Here’s the clincher: Year-to-date, Dow Jones stocks are off 7 percent, while China stocks are up 71 percent. The world index is up 4 percent. Emerging markets are up 25 percent. They’re all beating us. None of this is good.


I’m beginning to feel that this business of shoveling money out to cronies isn’t really helping the economy as much as was promised.
The American Republic will endure until the day Congress discovers that it can bribe the public with the public’s money.” Alexis De Tocqueville 1835
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Re: National Debt

Postby analog » Sat Jul 11, 2009 6:32 pm

China also surpassed the U.S. as the world’s biggest automaker in the first half of 2009, with June sales soaring 36.5 percent from a year earlier. The Chinese registered 6.1 million car sales for the first half of the year. That way outpaced American sales, which were only 4.8 million. . . .



we've become a people who believe we can exist by being office workers.

Economics is simple - over the long run you can consume as much as you produce.

Eric Hoffer opined in the 1970's that the work ethic remained alive only in the Orient.
China and Korea are almost in position to say of us: "Let them eat Credit Default Swaps".

Teach your kids to fix things. "The Age of Conspicuous Consumption on the Installment Plan" is about over, we'll be soon needing to keep our cars and appliances for alive for a decade or two.

"If the girls don't find you handsome, at least they'll find you handy" - Red Greene

a.
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Re: National Debt

Postby dai bread » Sun Jul 12, 2009 8:56 pm

"we've become a people who believe we can exist by being office workers."

Which is why we're regularly smacked on the hand with press releases quoting OECD figures about the number of people in tertiary education. Granted, tertiary education should include Polytechs, but the emphasis is always on Universities, and in particular, I.T. Some people think a university degree solves everything. During the Rogernomics depression I saw an ad. for someone to drive a lawnmower for a council. A requirement was a degree in horticulture.

"Teach your kids to fix things."

There's a book called "The Sand Pebbles" which illustrates this very nicely. It's about the crew of an American gunboat on the Yangtze River during Chiang Kai-Skek's revolution. They've been there for some time, have hired Chinese to do all the dirty work, and have grown fat, lazy and incompetent. When the Chinese desert en masse, only the chief engineer still knows how to run the ship. The others have to re-learn their skills the hard way. Everything dirty and mundane was "coolie work", so the Americans' skills have rusted like their ship. It's a while since I read the book, but I think they all get away safely in the end.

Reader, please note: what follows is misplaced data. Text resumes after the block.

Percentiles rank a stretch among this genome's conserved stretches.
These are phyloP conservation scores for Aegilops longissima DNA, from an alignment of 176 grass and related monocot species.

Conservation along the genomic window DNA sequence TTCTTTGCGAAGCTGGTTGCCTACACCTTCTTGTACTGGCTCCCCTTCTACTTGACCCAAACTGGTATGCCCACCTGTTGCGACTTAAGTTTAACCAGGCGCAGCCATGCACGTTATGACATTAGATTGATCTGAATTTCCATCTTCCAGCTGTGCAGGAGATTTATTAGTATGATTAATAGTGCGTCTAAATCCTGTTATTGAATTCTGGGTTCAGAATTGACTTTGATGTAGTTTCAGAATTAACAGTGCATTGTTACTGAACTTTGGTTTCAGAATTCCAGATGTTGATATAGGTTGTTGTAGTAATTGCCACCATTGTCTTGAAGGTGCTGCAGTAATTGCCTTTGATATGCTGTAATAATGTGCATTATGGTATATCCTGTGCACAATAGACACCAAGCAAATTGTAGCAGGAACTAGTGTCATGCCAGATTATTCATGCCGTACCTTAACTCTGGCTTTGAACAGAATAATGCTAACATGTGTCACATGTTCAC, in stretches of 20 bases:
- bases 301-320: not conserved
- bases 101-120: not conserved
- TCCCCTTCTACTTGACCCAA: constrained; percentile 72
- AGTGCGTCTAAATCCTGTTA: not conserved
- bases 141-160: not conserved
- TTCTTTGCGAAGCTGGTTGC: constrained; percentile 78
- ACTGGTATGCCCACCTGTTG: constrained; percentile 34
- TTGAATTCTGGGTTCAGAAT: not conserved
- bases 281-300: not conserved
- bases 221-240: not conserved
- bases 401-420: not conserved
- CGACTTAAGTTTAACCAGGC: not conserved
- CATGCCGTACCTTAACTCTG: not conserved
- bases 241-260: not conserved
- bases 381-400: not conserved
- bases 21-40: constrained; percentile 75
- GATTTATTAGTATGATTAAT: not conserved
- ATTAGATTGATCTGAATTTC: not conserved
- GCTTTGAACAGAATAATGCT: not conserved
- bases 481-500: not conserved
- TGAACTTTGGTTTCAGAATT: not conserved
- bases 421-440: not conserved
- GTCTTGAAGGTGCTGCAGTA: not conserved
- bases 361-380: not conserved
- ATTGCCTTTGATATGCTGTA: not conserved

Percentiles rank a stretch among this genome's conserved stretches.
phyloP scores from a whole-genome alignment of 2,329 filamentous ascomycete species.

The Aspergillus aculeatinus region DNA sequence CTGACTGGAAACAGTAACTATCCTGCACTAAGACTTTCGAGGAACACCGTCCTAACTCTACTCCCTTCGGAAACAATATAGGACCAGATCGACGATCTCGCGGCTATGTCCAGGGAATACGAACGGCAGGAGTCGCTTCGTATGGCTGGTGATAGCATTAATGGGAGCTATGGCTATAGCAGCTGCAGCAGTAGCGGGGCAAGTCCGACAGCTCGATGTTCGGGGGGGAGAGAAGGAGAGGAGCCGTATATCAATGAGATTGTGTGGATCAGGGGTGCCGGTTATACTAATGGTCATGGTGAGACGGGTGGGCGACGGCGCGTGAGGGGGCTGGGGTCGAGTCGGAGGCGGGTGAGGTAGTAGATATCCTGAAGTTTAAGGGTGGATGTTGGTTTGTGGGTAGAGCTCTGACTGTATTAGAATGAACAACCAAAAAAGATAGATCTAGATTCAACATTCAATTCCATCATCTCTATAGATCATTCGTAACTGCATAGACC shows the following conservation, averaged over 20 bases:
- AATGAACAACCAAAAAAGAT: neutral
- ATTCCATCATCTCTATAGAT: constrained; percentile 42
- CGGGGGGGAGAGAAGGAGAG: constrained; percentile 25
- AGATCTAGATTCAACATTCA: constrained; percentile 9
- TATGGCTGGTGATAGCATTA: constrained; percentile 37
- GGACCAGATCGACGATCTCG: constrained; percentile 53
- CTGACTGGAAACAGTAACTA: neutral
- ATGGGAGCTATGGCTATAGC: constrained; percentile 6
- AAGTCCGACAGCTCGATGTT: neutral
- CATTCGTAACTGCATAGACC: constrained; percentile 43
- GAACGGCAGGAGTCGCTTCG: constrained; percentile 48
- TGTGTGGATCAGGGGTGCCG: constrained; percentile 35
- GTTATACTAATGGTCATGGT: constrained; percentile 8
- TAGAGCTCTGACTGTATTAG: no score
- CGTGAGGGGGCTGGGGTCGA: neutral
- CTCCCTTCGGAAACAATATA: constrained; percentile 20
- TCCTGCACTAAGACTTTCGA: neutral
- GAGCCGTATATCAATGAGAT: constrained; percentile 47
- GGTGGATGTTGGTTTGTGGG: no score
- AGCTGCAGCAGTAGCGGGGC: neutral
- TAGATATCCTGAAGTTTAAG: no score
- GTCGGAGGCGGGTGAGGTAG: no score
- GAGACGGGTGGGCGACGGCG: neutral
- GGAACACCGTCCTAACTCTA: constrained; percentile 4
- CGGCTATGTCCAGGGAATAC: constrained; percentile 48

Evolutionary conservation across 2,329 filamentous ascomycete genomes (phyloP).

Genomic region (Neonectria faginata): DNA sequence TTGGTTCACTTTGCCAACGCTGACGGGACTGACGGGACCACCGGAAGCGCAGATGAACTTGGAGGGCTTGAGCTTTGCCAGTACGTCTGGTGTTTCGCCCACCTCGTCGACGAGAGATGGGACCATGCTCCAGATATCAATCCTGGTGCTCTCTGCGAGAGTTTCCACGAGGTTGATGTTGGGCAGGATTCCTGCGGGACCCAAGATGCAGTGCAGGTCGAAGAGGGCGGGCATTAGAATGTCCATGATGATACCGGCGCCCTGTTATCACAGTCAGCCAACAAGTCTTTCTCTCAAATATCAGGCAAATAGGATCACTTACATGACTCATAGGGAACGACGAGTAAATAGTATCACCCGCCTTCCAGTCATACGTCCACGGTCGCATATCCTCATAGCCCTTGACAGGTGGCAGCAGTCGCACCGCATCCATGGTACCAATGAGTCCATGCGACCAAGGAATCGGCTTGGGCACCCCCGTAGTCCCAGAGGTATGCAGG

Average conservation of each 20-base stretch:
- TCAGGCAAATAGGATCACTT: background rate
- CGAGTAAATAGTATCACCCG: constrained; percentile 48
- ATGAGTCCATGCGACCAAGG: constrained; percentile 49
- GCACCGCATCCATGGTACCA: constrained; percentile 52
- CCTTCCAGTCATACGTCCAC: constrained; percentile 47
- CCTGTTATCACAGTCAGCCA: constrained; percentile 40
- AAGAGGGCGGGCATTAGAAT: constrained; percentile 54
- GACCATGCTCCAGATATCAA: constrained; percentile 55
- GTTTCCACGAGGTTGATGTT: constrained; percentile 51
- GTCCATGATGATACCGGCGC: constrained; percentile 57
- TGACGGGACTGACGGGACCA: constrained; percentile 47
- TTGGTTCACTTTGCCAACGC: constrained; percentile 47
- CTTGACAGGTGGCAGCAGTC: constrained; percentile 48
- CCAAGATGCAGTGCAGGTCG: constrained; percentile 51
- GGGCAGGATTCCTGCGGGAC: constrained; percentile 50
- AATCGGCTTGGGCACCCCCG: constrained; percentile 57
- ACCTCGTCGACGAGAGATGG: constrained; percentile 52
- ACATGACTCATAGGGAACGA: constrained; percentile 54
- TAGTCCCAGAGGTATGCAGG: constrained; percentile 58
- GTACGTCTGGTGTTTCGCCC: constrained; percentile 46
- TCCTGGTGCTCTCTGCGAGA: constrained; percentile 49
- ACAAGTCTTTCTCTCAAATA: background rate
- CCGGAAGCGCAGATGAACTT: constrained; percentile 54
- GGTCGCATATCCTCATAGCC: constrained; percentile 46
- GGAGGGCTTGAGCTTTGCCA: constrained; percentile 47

We have no money; we must use our brains. -Ernest Rutherford.
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Re: National Debt

Postby analog » Sun Jul 12, 2009 9:56 pm

Sand Pebbles is among my all time favorite movies. Steve McQueen portrays the young engineman as a misfit. As a young man I too lacked people skills and similarly buried myself in a big steam engine.


They've..........have hired Chinese to do all the dirty work, and have grown fat, lazy and incompetent. When the Chinese desert en masse,...


ooooh i forgot about that point.....
Seems almost prescient with recent NYT headlines...
China Urges New Money Reserve to Replace Dollar

As individuals Americans will work plenty hard.
It's just as a people we've lost the distinction between useful and non-useful work.
This is the machine age. As you observe, education should prepare kids to live in it.
A good friend of mine said in High School (ca 1963) : "They teach us too much Charles Dickens and not enough air-conditioning."

but I think they all get away safely in the end.

Movie plot was given a "human interest" twist. End is not so happy.
One of McQueen's better roles, I thought. As i said i identified with his character.

Will look for the book. Thanks for reminding me of it.

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Re: National Debt

Postby Shapley » Mon Jul 13, 2009 8:26 am

I have the movie in both VHS and DVD formats. It's one of my favourites. I haven't read the book, but recently saw it on a 'required reading list', and thought that, perhaps, I shoudl buy a copy and read it.

Thus, I can't speak about the book, but part of the problem shown in the movie was the 'segregation of powers' in the Chinese structure, which Petty Officer Holman sought to dismantle. The Chinese labour bosses, to ensure their hold on power, sought to make sure that no coolie developed too thorough an understanding of the plant. Thus we had "bilge coolies', 'engine coolies', 'deck coolies', etc., and very specific turfs designated for each. This was highlighted when P.O. Holman sought to inspect the engine below the deckplates, and was told that none but the 'bilge coolies' were allowed down there. He bucked the system and, as a result, one of his engine coolies was killed in an 'accident'. He selected a new coolie, and set out to teach him the workings of the entire engine.

The boss later ordered the coolie ashore, where he was captured and tortured. P.O. Holman ends up shooting him to spare him the torture.

The deterioration of the general condition of the ship after the coolies are evicted is quite evident in the film, excepting the engine room where P.O. Holman maintains order.

It's a good film. I think I'll buy the book and give it a read.
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Re: National Debt

Postby analog » Mon Jul 13, 2009 8:59 am

The Chinese labour bosses, to ensure their hold on power, sought to make sure that no coolie developed too thorough an understanding of the plant.


It's a common enough human failing, to believe one can hold oneself up by pushing others down.
I worked briefly for a boss like that, he cost the company tens of millions of dollars. Albert Speer observed same failing in in the Third Reich , one of his first observations in "Slave State" is the mediocre intellect of most Hitler's direct reports.

eric hoffer